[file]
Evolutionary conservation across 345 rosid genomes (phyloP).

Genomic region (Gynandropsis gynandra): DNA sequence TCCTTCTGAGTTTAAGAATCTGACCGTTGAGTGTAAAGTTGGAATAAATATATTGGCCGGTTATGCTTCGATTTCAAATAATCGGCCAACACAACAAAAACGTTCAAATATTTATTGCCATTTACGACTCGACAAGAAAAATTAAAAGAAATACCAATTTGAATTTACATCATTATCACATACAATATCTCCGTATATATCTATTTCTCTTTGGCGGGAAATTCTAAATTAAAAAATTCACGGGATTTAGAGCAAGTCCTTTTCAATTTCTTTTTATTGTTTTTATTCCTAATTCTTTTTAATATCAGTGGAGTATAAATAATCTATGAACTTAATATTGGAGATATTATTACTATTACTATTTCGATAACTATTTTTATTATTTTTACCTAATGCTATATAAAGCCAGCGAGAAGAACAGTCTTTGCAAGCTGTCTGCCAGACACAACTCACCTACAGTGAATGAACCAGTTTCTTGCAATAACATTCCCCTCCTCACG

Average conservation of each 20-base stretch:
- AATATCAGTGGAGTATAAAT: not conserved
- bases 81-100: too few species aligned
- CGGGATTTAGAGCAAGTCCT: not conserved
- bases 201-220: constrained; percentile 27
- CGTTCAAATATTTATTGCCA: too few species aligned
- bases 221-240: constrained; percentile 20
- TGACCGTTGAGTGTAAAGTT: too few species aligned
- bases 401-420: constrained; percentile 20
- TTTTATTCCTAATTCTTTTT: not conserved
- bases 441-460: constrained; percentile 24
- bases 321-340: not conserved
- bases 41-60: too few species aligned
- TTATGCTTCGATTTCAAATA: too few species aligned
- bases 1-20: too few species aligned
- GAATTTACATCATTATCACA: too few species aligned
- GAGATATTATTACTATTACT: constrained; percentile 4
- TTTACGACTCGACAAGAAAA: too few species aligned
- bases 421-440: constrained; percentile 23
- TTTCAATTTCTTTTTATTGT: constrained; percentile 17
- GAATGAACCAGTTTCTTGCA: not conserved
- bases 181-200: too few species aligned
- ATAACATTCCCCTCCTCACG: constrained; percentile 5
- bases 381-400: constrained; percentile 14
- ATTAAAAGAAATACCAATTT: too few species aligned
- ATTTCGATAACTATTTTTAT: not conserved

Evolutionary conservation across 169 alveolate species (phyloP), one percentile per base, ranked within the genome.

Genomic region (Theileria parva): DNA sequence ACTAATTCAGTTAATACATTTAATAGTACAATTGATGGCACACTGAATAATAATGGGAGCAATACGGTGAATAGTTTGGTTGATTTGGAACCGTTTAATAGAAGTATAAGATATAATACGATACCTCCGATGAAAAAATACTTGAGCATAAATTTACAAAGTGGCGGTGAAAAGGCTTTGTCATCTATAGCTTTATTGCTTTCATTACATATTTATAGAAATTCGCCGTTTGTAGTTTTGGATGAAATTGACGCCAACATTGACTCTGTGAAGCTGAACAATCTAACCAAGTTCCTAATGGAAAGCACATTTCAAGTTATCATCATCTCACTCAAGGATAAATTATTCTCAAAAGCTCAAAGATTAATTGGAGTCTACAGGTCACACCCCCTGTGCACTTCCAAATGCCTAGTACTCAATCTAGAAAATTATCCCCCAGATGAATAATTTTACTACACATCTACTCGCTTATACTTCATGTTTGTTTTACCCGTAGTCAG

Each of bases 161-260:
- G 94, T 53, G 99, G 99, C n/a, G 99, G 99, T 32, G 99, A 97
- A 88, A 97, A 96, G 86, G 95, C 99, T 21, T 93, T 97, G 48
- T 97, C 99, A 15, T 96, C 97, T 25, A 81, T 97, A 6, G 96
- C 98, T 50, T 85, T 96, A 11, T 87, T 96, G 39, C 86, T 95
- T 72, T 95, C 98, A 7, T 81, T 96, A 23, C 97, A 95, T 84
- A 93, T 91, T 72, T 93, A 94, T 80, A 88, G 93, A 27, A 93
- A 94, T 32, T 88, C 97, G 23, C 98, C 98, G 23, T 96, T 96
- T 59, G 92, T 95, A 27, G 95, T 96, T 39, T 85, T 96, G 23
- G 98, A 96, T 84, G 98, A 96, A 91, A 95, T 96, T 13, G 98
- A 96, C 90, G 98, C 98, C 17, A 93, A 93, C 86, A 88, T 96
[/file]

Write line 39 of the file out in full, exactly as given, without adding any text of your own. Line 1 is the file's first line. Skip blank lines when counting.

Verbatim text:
- T 59, G 92, T 95, A 27, G 95, T 96, T 39, T 85, T 96, G 23